In the largest study of its kind, researchers find that sperm count in Western countries has more than halved in recent decades. Outside of these countries, however, the decline is not significant.
The question of whether or not sperm count is declining has been hotly debated for many years within the scientific community. However, no firm conclusion has been reached.
Of course, a reduced sperm count has important implications for reproduction, but this is not the only reason for alarm; low sperm count has been shown to increase the risk of all-cause mortality and morbidity.
Another general concern is that sperm count and other measures of semen quality might be a sign that we are living in a toxic environment. The more we understand about this, the better we can approach making informed changes to the chemicals that we use every day.
With these factors in mind, a group of researchers recently set out to conduct a large-scale systematic review and meta-analysis of sperm count trends.
For the study, a group from the Hebrew University-Hadassah Braun School of Public Health and Community Medicine in Israel joined forces with the Icahn School of Medicine at Mount Sinai in New York City, NY. Their results are published this week in the journal Human Reproduction Update.
They screened 7,500 studies and completed a meta-regression analysis on 185 studies carried out from 1973 to 2011. The results were clear and surprising.
Men from Europe, North America, Australia, and New Zealand had a 52.4 percent decline in sperm concentration and a 59.3 percent decline in total sperm count.
In contrast, no significant decline was found in men from Asia, South America, and Africa – although there were fewer studies to analyze in these regions. Worryingly, the rate of decline in Western men did not appear to be slowing; “the slope was steep.” Even when the analysis was limited to studies from 1996 to 2011, the trend was still significant.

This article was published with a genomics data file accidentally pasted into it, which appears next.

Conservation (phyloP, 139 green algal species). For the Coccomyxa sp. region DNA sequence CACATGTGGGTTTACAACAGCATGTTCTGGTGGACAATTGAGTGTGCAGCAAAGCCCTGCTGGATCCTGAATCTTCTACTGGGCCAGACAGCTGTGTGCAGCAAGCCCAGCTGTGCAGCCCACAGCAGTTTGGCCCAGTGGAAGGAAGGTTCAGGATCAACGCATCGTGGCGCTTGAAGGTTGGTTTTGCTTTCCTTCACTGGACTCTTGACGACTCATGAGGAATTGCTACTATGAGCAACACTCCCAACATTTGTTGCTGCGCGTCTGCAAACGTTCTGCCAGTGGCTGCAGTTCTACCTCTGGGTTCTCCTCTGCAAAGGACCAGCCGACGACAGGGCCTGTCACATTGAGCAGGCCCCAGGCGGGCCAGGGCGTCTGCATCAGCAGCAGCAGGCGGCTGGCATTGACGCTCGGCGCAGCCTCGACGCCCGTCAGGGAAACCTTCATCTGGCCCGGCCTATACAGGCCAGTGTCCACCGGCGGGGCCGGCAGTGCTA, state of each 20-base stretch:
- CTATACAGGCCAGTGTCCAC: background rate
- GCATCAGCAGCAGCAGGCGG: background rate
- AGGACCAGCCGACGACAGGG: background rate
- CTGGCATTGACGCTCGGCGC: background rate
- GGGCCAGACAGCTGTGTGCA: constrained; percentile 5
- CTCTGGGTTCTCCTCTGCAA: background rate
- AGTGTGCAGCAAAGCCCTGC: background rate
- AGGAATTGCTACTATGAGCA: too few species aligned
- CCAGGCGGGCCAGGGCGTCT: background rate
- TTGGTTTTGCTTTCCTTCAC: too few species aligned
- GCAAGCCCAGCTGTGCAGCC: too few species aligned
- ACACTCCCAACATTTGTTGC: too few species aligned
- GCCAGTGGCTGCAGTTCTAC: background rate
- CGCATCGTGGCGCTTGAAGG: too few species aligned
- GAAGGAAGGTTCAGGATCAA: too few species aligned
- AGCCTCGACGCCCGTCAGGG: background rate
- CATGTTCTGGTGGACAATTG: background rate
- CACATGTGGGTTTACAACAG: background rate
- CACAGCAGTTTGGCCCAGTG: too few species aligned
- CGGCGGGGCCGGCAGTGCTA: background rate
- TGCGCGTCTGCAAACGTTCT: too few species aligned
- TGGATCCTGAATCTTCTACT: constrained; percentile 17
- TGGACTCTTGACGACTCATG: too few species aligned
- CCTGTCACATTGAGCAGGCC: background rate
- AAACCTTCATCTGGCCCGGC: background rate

Since 1992, the question of whether sperm count is steadily dropping has been widely debated. Although earlier studies have addressed this problem with varying results, the current research has a broader scope.
To ensure the analysis was as accurate as possible, the researchers controlled for a thorough array of potential factors. These included abstinence time, method of semen collection, how the sperm were counted, age of participant, how the study population was selected, and how many samples were given per man.
“Given the importance of sperm counts for male fertility and human health, this study is an urgent wake-up call for researchers and health authorities around the world to investigate the causes of the sharp ongoing drop in sperm count, with the goal of prevention.”
Lead author Dr. Hagai Levine
The authors believe that, because the decline is only seen in Western countries, “chemicals in commerce” may be playing a role in the downward trend.
Although the current study did not address the direct cause, decline in semen quality has been previously associated with pesticides, heat, lifestyle factors, diet, smoking, stress, and body mass index (BMI). The researchers ask whether the declining sperm count may be the proverbial “canary in the coal mine.”
Because the study analysis was so detailed, and the dataset so varied – namely, it was spread evenly across 39 years and 50 countries – the findings are particularly robust, and they are, therefore, particularly worrying.
With connections already drawn between reduced sperm count and overall mortality, the authors write, “Research on causes and implications of this decline is urgently needed.”